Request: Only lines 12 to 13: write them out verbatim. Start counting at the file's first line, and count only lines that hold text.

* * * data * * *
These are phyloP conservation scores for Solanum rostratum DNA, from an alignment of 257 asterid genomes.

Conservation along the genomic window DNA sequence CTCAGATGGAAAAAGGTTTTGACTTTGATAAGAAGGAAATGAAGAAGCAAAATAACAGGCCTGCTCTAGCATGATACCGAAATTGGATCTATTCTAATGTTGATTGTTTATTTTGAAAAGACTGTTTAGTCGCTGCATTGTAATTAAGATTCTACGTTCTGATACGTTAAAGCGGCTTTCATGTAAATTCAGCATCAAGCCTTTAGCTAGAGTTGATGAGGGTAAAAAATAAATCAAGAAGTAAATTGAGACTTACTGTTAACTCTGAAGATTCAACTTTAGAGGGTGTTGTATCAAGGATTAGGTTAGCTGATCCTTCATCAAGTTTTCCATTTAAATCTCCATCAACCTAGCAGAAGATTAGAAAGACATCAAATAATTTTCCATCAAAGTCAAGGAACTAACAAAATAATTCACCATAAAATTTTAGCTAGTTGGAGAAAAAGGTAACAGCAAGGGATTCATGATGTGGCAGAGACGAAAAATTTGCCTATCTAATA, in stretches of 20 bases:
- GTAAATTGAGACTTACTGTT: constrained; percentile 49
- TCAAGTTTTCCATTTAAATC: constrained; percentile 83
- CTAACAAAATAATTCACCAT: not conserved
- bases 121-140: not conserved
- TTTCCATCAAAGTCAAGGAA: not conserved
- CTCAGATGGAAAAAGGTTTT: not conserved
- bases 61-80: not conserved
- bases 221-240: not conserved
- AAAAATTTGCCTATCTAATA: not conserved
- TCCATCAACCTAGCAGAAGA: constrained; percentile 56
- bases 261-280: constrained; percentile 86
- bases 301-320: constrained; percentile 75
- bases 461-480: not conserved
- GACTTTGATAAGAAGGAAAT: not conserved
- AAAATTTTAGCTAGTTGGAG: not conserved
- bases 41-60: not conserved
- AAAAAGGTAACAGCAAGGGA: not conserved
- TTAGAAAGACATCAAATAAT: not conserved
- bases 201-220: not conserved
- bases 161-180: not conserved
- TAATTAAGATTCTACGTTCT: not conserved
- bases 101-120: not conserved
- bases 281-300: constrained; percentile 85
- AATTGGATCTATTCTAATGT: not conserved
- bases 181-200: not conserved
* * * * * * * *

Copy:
- TCCATCAACCTAGCAGAAGA: constrained; percentile 56
- bases 261-280: constrained; percentile 86